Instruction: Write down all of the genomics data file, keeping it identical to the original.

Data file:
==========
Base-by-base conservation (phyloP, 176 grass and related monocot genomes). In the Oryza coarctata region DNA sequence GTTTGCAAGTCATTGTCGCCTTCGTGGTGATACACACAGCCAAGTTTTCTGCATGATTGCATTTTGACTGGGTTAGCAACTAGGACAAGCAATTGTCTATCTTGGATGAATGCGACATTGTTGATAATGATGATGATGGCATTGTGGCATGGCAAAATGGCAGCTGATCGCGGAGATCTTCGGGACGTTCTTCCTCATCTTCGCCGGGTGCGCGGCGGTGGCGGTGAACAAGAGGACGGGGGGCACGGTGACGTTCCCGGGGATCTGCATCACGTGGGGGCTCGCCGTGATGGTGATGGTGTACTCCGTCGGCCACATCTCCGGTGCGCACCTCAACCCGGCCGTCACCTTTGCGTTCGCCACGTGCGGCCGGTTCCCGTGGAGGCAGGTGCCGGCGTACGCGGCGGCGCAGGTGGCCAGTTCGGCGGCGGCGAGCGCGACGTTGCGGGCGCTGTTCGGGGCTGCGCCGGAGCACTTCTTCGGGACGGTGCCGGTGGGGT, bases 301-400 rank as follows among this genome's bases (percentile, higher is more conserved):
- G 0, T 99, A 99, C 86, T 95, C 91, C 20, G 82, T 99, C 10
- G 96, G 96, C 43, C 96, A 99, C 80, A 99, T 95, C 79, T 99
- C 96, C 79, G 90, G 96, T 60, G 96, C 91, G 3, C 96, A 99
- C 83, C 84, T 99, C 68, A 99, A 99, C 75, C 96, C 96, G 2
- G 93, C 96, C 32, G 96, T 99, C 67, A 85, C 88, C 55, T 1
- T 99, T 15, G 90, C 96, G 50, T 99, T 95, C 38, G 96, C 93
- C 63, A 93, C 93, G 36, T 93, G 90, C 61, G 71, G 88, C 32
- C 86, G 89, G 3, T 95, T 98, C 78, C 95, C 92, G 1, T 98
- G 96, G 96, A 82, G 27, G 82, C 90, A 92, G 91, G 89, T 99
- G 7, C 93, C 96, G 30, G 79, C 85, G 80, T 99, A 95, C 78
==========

Base-by-base conservation (phyloP, 176 grass and related monocot genomes). In the Oryza coarctata region DNA sequence GTTTGCAAGTCATTGTCGCCTTCGTGGTGATACACACAGCCAAGTTTTCTGCATGATTGCATTTTGACTGGGTTAGCAACTAGGACAAGCAATTGTCTATCTTGGATGAATGCGACATTGTTGATAATGATGATGATGGCATTGTGGCATGGCAAAATGGCAGCTGATCGCGGAGATCTTCGGGACGTTCTTCCTCATCTTCGCCGGGTGCGCGGCGGTGGCGGTGAACAAGAGGACGGGGGGCACGGTGACGTTCCCGGGGATCTGCATCACGTGGGGGCTCGCCGTGATGGTGATGGTGTACTCCGTCGGCCACATCTCCGGTGCGCACCTCAACCCGGCCGTCACCTTTGCGTTCGCCACGTGCGGCCGGTTCCCGTGGAGGCAGGTGCCGGCGTACGCGGCGGCGCAGGTGGCCAGTTCGGCGGCGGCGAGCGCGACGTTGCGGGCGCTGTTCGGGGCTGCGCCGGAGCACTTCTTCGGGACGGTGCCGGTGGGGT, bases 301-400 rank as follows among this genome's bases (percentile, higher is more conserved):
- G 0, T 99, A 99, C 86, T 95, C 91, C 20, G 82, T 99, C 10
- G 96, G 96, C 43, C 96, A 99, C 80, A 99, T 95, C 79, T 99
- C 96, C 79, G 90, G 96, T 60, G 96, C 91, G 3, C 96, A 99
- C 83, C 84, T 99, C 68, A 99, A 99, C 75, C 96, C 96, G 2
- G 93, C 96, C 32, G 96, T 99, C 67, A 85, C 88, C 55, T 1
- T 99, T 15, G 90, C 96, G 50, T 99, T 95, C 38, G 96, C 93
- C 63, A 93, C 93, G 36, T 93, G 90, C 61, G 71, G 88, C 32
- C 86, G 89, G 3, T 95, T 98, C 78, C 95, C 92, G 1, T 98
- G 96, G 96, A 82, G 27, G 82, C 90, A 92, G 91, G 89, T 99
- G 7, C 93, C 96, G 30, G 79, C 85, G 80, T 99, A 95, C 78